Prime Minister Boris Johnson and opposition leader Jeremy Corbyn prepared to square off Tuesday in the first live televised debate of Britain's election, each trying to spark a lackluster campaign to life.
The hour-long encounter — the first-ever head-to-head TV debate between a British prime minister and their chief challenger — offers Corbyn a chance to make up ground in opinion polls, which show his Labour Party trailing Johnson's Conservatives ahead of the Dec. 12 election.
For Johnson, it's a chance to shake off a wobbly start that has seen the Conservatives thrown onto the defensive by candidates' gaffes and favoritism allegations about Johnson's past relationship with an American businesswoman.
Johnson limbered up Tuesday by donning boxing gloves emblazoned with his campaign slogan "Get Brexit done" during a visit to a gym in northwest England.
The debate will feature only two candidates after the High Court in London rejected a legal challenge from two smaller anti-Brexit parties, the Liberal Democrats and the Scottish National Party, over ITV's decision to exclude their leaders from the debate. The court decided it was a matter of "editorial judgment'' to limit the format to the leaders of Britain's two largest political parties.
Televised debates are a relatively new phenomenon in British elections — the first took place in 2010 — and they have the power to transform campaigns. A confident 2010 appearance by former Liberal Democrat leader Nick Clegg sparked a wave of "Cleggmania" that helped propel him into the post of deputy prime minister in a coalition government with the Conservatives.
During Britain's last election in 2017, then-Prime Minister Theresa May refused to take part in a TV debate. The decision reinforced the view that she was a weak campaigner and the election turned out to be a debacle for the Conservative Party, which lost its majority in Parliament.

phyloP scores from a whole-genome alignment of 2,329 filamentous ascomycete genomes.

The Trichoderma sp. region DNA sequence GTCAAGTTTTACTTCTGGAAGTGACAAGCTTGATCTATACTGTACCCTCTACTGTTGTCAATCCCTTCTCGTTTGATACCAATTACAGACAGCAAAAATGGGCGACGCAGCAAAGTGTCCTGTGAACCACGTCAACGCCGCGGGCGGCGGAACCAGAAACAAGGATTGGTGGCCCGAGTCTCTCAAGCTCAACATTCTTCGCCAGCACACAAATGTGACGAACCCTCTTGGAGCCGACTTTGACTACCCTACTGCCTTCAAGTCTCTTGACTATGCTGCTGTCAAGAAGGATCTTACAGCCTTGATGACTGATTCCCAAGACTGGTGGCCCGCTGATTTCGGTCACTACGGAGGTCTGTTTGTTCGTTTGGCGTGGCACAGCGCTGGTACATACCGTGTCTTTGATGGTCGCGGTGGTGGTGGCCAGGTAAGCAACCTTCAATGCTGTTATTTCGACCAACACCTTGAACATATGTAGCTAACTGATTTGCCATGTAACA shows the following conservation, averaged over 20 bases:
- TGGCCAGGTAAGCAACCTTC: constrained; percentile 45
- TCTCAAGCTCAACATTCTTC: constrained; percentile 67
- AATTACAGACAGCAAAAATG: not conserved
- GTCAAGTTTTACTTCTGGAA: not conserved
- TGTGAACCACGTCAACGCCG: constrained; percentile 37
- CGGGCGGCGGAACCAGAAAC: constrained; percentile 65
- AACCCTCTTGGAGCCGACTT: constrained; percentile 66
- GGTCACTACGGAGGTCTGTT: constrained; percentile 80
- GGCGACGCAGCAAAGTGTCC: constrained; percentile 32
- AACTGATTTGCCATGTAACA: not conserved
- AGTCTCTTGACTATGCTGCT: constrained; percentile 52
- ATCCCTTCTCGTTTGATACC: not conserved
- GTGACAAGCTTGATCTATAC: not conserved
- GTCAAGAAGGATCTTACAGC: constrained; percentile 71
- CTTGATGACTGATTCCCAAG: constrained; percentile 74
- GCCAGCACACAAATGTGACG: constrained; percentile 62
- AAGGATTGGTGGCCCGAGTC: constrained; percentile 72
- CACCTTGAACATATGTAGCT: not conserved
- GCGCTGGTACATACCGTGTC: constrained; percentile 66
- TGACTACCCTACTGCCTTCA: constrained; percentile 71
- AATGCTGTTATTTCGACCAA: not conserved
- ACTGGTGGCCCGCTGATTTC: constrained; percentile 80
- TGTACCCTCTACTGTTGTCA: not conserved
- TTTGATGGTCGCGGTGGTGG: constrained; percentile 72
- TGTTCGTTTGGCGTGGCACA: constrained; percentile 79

Britain's stalled departure from the European Union is the overriding issue in the Dec. 12 vote. Johnson pushed to hold the election more than two years ahead of schedule in an effort to win a majority in the House of Commons to pass his Brexit divorce deal with the European Union.
More than three years after the U.K. voted to leave the 28-nation bloc, the terms of the country's departure and its future relationship with the EU remain unclear. Britain is now scheduled to leave the EU on Jan. 31 after the EU granted a three-month delay amid gridlock in Parliament over Johnson's Brexit deal.
The left-of-center Labour Party, meanwhile, says it will hold a new referendum on whether to remain in the EU or leave the bloc. Smaller parties in the race include the pro-EU Liberal Democrats, who want to cancel Brexit; the Scottish National Party, which seeks Scotland's independence from the U.K.; and the anti-EU Brexit Party led by Nigel Farage.
All 650 seats in the House of Commons are up for grabs.
The debate comes during a week in which the political parties are launching their election platforms.
Labour plans to release its detailed manifesto on Thursday, promising a much bigger role for the state in the economy.
Labour economy spokesman John McDonnell told the BBC that the party would tackle society's "grotesque levels of inequality." He criticized the status quo, saying dozens of billionaires are living in the country while other people are lining up at food banks and "dying on our streets."
Johnson's Conservatives accuse Labour of peddling failed socialist ideas but in a shift in policy, the Conservatives are also wooing voters with promises of more public spending on health, education and infrastructure after almost a decade of cuts and austerity budgets.
The Tory campaign has been dented by renewed focus on allegations that Johnson gave favors and public funds to U.S. tech entrepreneur Jennifer Arcuri — with whom he had a relationship — while he was mayor of London between 2008 and 2016.
Johnson has insisted that "everything was done with full propriety."
The Green Party, meanwhile, released its platform, pledging a net zero carbon target by 2030. Co-leader Jonathan Bartley told the BBC the party wanted to introduce a frequent flyer tax and that it was against airport expansions.
"When there's a war, when we're facing an existential threat, we don't hold back, we know that we have to tackle it,'' he said. "Frankly, if the climate were a bank, we would have bailed it out by now."
Several other televised campaign events are planned involving senior figures from up to seven British political parties, and Corbyn and Johnson are due to square off again in a BBC debate on Dec. 6.